“Arnav and Ellen’s performance was so captivating and moving. I’m stunned by the often overlooked and underappreciated talent of BHS’s students. I am so glad I was able to support and encourage my friends by showing up,” she wrote in an email. 

One surprise performance was by senior Probir Mukherjee, who joined the show at the last minute to perform a mashup of songs on his guitar, the Epiphone SG. 

Mukherjee performed in White and Gold his sophomore year, but decided to perform again this year. 

“Because it’s senior year, I wanted to end [the year] off by performing one more time before I graduate,” Mukherjee said. 

Mukherjee played the guitar for eight years and wanted to show the audience the range of styles that could be played on a guitar. 

 “A lot of people didn’t even know I played the guitar,” Mukherjee said. “Getting to show the videos and performing for them was a fun surprise and definitely the most rewarding part.” 

The night closed with a musical performance by sophomores Vega Craig and Sasha Kheyfets, juniors Ezrin Katz-Saltzman and Chengyu Li and senior Nishan Shrestha who performed ‘The Schuyler Sisters’ from Hamilton.

“I wanted an opportunity to do something for the school with my friends that was related to music,” Kheyfets said. 

Despite what their animated performance may suggest, Kheyfets said that the rehearsal process was not as demanding as some people may think. 

“We only had to practice a couple times, and that really fit into our busy school schedules,” she said. 

Kheyfets hopes that by alleviating the pressure of making a perfect performance, students may feel more incentivized to participate in the show. After all, the priority is to have fun and make great memories with friends. 

It’s not the performance or the applause itself but rather everything behind it — the community, the dedication, and the diligence. It’s because of that that you grow confidence and are able to trust others as well as yourself.

— Junior Rachel Kantarovich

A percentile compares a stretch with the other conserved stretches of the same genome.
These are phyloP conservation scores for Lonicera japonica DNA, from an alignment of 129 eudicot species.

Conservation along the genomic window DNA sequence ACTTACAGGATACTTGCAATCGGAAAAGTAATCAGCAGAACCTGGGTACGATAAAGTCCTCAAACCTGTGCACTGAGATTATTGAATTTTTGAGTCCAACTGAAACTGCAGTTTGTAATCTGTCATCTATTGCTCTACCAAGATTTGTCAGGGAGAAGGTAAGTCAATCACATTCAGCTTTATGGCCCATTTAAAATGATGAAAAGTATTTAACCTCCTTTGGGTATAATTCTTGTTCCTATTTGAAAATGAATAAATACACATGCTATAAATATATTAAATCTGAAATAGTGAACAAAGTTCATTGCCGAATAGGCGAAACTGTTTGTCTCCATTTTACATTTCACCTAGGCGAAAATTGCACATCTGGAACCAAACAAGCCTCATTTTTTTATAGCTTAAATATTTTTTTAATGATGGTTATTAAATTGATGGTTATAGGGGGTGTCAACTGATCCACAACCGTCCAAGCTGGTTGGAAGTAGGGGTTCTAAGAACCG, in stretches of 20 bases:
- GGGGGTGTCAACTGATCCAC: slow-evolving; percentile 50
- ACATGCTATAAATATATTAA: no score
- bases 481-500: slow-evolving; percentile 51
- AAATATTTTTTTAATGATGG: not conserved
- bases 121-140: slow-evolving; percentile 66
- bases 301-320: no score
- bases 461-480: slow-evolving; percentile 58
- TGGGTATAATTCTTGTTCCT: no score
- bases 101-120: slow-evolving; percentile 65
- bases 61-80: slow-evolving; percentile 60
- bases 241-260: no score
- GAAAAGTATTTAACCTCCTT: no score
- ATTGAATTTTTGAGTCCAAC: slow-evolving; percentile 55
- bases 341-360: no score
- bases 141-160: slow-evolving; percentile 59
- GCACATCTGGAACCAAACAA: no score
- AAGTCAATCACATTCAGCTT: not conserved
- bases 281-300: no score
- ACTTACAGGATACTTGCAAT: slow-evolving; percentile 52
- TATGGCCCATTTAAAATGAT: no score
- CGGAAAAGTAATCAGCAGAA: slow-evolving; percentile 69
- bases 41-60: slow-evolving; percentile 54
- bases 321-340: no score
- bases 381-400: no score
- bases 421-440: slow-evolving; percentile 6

The most rewarding part of the night for Kheyfets and fellow students was sharing their talents in hopes of inspiring others. 

“It felt really good to be around all these people who I just love being around, while all being cheered for at the same time,” she said. 

Many students enjoy White & Gold as an opportunity to demonstrate hidden artistic talents that others may not know about. 

Low attendance made some participants feel demoralized, but Li feels that art can be its own reward.

“This is a field in a high school where you don’t get something tangible like a medal for the work you put in, so it might not be as attractive,” Li said. “Also, people may be hesitant to pursue their passion because they feel they must reach the best existing version, but I think the true essence of art is experimentation.” 

She suggests that the influence of artificial intelligence also impacts how people perceive the arts. 

“With the development of open AI and generative AI, many are discouraged to pursue art because of the limited perceived job opportunities,” she said. “But, I think we need to keep at it because music and art are the embodiment of creativity, and more importantly, what it means to be human,” she added. 

Kantarovich reflected on limited curricular opportunities for acting and theater. 

“Having different classes for acting, public speaking, theater and poetry is so crucial for advancing skills applicable to the industry,” she said. “BHS used to have some of these classes in the past, and I think they are beneficial to students interested in different career paths, too. A lack of off-season theater and music activity is really isolating for many of us.” 

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    Alexander JohnsonMay 20, 2024 at 9:43 PM

    Imagine having a mental breakdown on stage and only getting a single sentence

  • A

    Amy SchulteMay 20, 2024 at 7:40 AM

    Excellent Article! Through your article I was able to relive this wonderful experience. Thank you!!!